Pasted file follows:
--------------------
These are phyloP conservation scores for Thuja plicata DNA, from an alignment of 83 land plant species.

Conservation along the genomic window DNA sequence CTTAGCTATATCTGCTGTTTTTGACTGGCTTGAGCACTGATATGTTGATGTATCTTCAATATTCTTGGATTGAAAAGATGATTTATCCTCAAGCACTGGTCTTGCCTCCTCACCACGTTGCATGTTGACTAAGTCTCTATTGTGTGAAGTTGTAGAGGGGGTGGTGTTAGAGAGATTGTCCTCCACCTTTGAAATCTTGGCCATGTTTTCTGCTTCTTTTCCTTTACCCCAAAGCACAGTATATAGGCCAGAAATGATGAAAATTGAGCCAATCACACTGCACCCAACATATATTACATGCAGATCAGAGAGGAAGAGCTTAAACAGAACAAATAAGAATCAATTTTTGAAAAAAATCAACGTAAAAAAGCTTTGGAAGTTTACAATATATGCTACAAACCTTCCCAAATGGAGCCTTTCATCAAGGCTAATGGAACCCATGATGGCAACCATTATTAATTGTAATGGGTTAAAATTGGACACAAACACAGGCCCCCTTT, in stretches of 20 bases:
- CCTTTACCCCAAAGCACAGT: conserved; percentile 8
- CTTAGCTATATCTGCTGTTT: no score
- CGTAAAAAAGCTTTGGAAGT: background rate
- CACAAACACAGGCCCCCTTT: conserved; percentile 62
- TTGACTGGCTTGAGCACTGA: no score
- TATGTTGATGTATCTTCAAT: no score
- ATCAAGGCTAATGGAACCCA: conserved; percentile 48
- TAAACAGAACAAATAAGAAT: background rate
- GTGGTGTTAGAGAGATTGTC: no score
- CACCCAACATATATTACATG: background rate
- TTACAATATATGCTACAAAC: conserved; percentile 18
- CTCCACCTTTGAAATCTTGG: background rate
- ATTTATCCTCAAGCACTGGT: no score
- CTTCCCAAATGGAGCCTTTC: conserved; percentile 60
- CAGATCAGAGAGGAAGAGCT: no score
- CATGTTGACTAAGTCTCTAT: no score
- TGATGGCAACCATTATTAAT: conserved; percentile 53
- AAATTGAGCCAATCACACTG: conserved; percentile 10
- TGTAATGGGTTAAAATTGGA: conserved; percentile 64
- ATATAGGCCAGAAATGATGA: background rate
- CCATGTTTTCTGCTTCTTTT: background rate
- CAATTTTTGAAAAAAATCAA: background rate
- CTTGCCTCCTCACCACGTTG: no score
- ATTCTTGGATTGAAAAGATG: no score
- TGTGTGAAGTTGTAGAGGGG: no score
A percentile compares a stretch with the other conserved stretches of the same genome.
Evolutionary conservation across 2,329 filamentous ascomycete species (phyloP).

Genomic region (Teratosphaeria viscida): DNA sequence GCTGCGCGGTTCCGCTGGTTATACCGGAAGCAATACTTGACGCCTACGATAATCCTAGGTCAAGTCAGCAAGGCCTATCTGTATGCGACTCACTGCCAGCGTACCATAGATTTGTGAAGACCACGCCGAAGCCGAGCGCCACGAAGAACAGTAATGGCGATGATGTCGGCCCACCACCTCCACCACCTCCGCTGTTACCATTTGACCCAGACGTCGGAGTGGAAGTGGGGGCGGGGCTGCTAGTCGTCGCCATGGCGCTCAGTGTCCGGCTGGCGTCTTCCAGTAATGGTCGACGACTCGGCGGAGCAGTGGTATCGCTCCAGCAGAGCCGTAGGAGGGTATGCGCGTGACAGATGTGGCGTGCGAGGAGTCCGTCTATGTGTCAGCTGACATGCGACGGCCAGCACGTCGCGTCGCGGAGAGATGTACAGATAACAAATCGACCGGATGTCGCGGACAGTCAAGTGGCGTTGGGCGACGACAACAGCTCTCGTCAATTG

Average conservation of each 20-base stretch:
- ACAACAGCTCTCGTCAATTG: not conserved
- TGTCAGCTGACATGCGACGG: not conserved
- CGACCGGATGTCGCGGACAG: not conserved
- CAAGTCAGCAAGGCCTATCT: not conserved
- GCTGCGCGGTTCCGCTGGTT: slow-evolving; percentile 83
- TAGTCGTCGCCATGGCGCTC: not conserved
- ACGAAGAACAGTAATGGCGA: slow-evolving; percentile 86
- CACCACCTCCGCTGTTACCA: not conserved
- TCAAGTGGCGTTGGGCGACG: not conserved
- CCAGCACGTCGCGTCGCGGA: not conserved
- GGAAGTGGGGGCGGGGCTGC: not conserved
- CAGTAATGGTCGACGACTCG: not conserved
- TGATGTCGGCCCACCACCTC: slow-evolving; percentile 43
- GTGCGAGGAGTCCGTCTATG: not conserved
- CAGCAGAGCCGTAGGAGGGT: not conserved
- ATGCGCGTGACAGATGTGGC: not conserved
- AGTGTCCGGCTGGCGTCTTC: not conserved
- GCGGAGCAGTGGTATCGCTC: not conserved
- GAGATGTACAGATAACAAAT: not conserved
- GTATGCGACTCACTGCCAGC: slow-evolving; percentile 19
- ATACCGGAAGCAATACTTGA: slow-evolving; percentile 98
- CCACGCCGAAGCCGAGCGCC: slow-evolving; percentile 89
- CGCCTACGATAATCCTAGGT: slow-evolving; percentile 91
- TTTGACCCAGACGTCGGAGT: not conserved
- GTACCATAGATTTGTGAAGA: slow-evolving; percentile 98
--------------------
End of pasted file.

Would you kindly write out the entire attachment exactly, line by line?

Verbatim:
These are phyloP conservation scores for Thuja plicata DNA, from an alignment of 83 land plant species.

Conservation along the genomic window DNA sequence CTTAGCTATATCTGCTGTTTTTGACTGGCTTGAGCACTGATATGTTGATGTATCTTCAATATTCTTGGATTGAAAAGATGATTTATCCTCAAGCACTGGTCTTGCCTCCTCACCACGTTGCATGTTGACTAAGTCTCTATTGTGTGAAGTTGTAGAGGGGGTGGTGTTAGAGAGATTGTCCTCCACCTTTGAAATCTTGGCCATGTTTTCTGCTTCTTTTCCTTTACCCCAAAGCACAGTATATAGGCCAGAAATGATGAAAATTGAGCCAATCACACTGCACCCAACATATATTACATGCAGATCAGAGAGGAAGAGCTTAAACAGAACAAATAAGAATCAATTTTTGAAAAAAATCAACGTAAAAAAGCTTTGGAAGTTTACAATATATGCTACAAACCTTCCCAAATGGAGCCTTTCATCAAGGCTAATGGAACCCATGATGGCAACCATTATTAATTGTAATGGGTTAAAATTGGACACAAACACAGGCCCCCTTT, in stretches of 20 bases:
- CCTTTACCCCAAAGCACAGT: conserved; percentile 8
- CTTAGCTATATCTGCTGTTT: no score
- CGTAAAAAAGCTTTGGAAGT: background rate
- CACAAACACAGGCCCCCTTT: conserved; percentile 62
- TTGACTGGCTTGAGCACTGA: no score
- TATGTTGATGTATCTTCAAT: no score
- ATCAAGGCTAATGGAACCCA: conserved; percentile 48
- TAAACAGAACAAATAAGAAT: background rate
- GTGGTGTTAGAGAGATTGTC: no score
- CACCCAACATATATTACATG: background rate
- TTACAATATATGCTACAAAC: conserved; percentile 18
- CTCCACCTTTGAAATCTTGG: background rate
- ATTTATCCTCAAGCACTGGT: no score
- CTTCCCAAATGGAGCCTTTC: conserved; percentile 60
- CAGATCAGAGAGGAAGAGCT: no score
- CATGTTGACTAAGTCTCTAT: no score
- TGATGGCAACCATTATTAAT: conserved; percentile 53
- AAATTGAGCCAATCACACTG: conserved; percentile 10
- TGTAATGGGTTAAAATTGGA: conserved; percentile 64
- ATATAGGCCAGAAATGATGA: background rate
- CCATGTTTTCTGCTTCTTTT: background rate
- CAATTTTTGAAAAAAATCAA: background rate
- CTTGCCTCCTCACCACGTTG: no score
- ATTCTTGGATTGAAAAGATG: no score
- TGTGTGAAGTTGTAGAGGGG: no score
A percentile compares a stretch with the other conserved stretches of the same genome.
Evolutionary conservation across 2,329 filamentous ascomycete species (phyloP).

Genomic region (Teratosphaeria viscida): DNA sequence GCTGCGCGGTTCCGCTGGTTATACCGGAAGCAATACTTGACGCCTACGATAATCCTAGGTCAAGTCAGCAAGGCCTATCTGTATGCGACTCACTGCCAGCGTACCATAGATTTGTGAAGACCACGCCGAAGCCGAGCGCCACGAAGAACAGTAATGGCGATGATGTCGGCCCACCACCTCCACCACCTCCGCTGTTACCATTTGACCCAGACGTCGGAGTGGAAGTGGGGGCGGGGCTGCTAGTCGTCGCCATGGCGCTCAGTGTCCGGCTGGCGTCTTCCAGTAATGGTCGACGACTCGGCGGAGCAGTGGTATCGCTCCAGCAGAGCCGTAGGAGGGTATGCGCGTGACAGATGTGGCGTGCGAGGAGTCCGTCTATGTGTCAGCTGACATGCGACGGCCAGCACGTCGCGTCGCGGAGAGATGTACAGATAACAAATCGACCGGATGTCGCGGACAGTCAAGTGGCGTTGGGCGACGACAACAGCTCTCGTCAATTG

Average conservation of each 20-base stretch:
- ACAACAGCTCTCGTCAATTG: not conserved
- TGTCAGCTGACATGCGACGG: not conserved
- CGACCGGATGTCGCGGACAG: not conserved
- CAAGTCAGCAAGGCCTATCT: not conserved
- GCTGCGCGGTTCCGCTGGTT: slow-evolving; percentile 83
- TAGTCGTCGCCATGGCGCTC: not conserved
- ACGAAGAACAGTAATGGCGA: slow-evolving; percentile 86
- CACCACCTCCGCTGTTACCA: not conserved
- TCAAGTGGCGTTGGGCGACG: not conserved
- CCAGCACGTCGCGTCGCGGA: not conserved
- GGAAGTGGGGGCGGGGCTGC: not conserved
- CAGTAATGGTCGACGACTCG: not conserved
- TGATGTCGGCCCACCACCTC: slow-evolving; percentile 43
- GTGCGAGGAGTCCGTCTATG: not conserved
- CAGCAGAGCCGTAGGAGGGT: not conserved
- ATGCGCGTGACAGATGTGGC: not conserved
- AGTGTCCGGCTGGCGTCTTC: not conserved
- GCGGAGCAGTGGTATCGCTC: not conserved
- GAGATGTACAGATAACAAAT: not conserved
- GTATGCGACTCACTGCCAGC: slow-evolving; percentile 19
- ATACCGGAAGCAATACTTGA: slow-evolving; percentile 98
- CCACGCCGAAGCCGAGCGCC: slow-evolving; percentile 89
- CGCCTACGATAATCCTAGGT: slow-evolving; percentile 91
- TTTGACCCAGACGTCGGAGT: not conserved
- GTACCATAGATTTGTGAAGA: slow-evolving; percentile 98